The Breaking by Irma Gold

Reviewed by Rod McLary

The Breaking is the debut adult novel by Irma Gold who has previously written a number of short stories and three children’s books.  For her first foray into adult fiction, she has crafted an intriguing and moving story which focusses on two young Australian women – Hannah and Deven.  They meet in a ‘shabby’ hostel lobby ‘ripe with the smell of mould’ in Chiang Mai.  While the backdrop to the story is the beautiful people and country of Thailand, the sub-text is another matter.

Many westerners would know something of the world of elephant tourism in which some elephants suffer a lifetime of harsh punishment, deprivation of liberty and food – all for the ultimate benefit of the tourists.  While offering opportunities for the tourists to ride on an elephant, the mahouts [or caretakers] of the elephants are able to provide for themselves and their families – thus creating an ethical dilemma difficult to resolve without the provision of alternative financial support for the families.

Against this sub-text is the developing friendship – and later the sexual relationship – between two young women who at first glance are quite different.  Deven is streetwise and at home with Thai culture and language; Hannah can only be called a ‘tourist’ but, to her credit, one who readily acclimatises herself to the culture and learns to use basic Thai words.  They quickly become friends and, with Deven’s encouragement, Hannah joins her in signing up to a sanctuary which rescues elephants from the tourism trade and rehabilitates them to good health.

Bringing together this developing relationship between Hannah and Deven and at the same time exposing the treatment of the elephants in a cohesive and engaging way would be a task beyond some writers.  However, Irma Gold has managed it superlatively.  The two strands of the story are woven together seamlessly.

Along the way, Deven draws attention to the less pleasant side of the tourism industry.  For example, readers who may consider that placing their feet in a ‘fish bar’ where the fish nibble at them sounds novel and exciting could well have a different view after reading Deven’s take on the practice.  There is one vignette in which ‘the breaking’ of a baby elephant is set out in heart-wrenching detail and highlights the despair felt by Hannah and Deven as they are obliged to stand by without intervening.  References to other less salubrious aspects of tourism are also made but at no time do these references overtake the narrative.

Throughout the novel, the conflicting elements of Thai culture are juxtaposed – the kindness of the people set against their cruelty towards the captive elephants; their spirituality against the sleazy sex shows created to bring in tourist dollars; the contrast of wealth and poverty; and the gentle nature of the Thais against the crassness of the tourists.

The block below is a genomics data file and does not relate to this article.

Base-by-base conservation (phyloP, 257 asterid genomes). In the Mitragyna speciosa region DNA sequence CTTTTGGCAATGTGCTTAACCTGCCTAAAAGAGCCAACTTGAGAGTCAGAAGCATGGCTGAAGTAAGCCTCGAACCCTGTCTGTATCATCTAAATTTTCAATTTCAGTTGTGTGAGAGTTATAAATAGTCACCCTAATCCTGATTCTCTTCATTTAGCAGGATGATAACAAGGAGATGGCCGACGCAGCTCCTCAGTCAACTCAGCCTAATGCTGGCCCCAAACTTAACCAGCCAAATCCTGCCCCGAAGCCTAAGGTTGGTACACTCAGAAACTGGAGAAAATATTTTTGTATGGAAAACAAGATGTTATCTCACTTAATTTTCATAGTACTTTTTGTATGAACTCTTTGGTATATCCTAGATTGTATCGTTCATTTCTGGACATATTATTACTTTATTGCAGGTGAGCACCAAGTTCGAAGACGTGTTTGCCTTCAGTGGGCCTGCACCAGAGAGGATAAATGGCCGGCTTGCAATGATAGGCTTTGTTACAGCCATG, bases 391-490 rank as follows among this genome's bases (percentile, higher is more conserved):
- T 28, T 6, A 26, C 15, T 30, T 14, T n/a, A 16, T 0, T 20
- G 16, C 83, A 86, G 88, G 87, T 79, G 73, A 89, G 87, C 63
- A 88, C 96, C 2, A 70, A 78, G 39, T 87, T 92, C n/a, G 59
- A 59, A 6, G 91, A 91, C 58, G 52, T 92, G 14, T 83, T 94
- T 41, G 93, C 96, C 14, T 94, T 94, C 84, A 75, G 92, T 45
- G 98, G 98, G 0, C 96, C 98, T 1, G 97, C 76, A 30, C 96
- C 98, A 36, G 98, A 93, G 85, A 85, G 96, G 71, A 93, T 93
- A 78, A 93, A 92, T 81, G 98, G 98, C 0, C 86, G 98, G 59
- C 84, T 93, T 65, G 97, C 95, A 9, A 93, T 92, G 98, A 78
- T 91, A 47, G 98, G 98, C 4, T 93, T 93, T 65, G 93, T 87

To draw attention to the downside of tourism without over-emphasising it, the author introduces an ex-boyfriend of Hannah’s who stays with her in Chiang Mia for a few days.  He is keen to engage in the seedier side of the city, and through this mechanism, the author further demonstrates the influence of – and perhaps the economic necessity for – tourism.

The author has said – in her Afterword – that the novel ‘blends fact and fiction’ [267] and, to further add verisimilitude, Thai words are not italicised [as is the usual practice with foreign words] to encourage readers to engage with the language as Hannah and Deven do.  In practice, this works well and it is relatively easy to make some assumptions about the meaning of the words from the context in which they are placed.  For example, ‘sawatdee kha’ means ‘good evening’.

The Breaking is an engaging and, in its description of the treatment of the elephants, a sometimes confronting story.  The characters of Hannah and Deven are finely drawn and the reader readily empathises with them as they confront the reality of animal tourism and its consequences for them as a couple.

Irma Gold is an award-winning author and editor.  She has published a short story collection Two Steps Forward and three children’s books with a further two to be published in 2021.  The Breaking is her first novel and it won the NSW Writer’s Centre Varuna Fellowship Award.  Irma Gold is Ambassador for Thailand’s Save Elephant Foundation and has worked with elephants in Chiang Mai, Surin and Kanchanaburi.

The Breaking

[2021]

by Irma Gold

Midnight Sun Publishing

ISBN 978 1 925227 81 9

$29.99; 271pp

 

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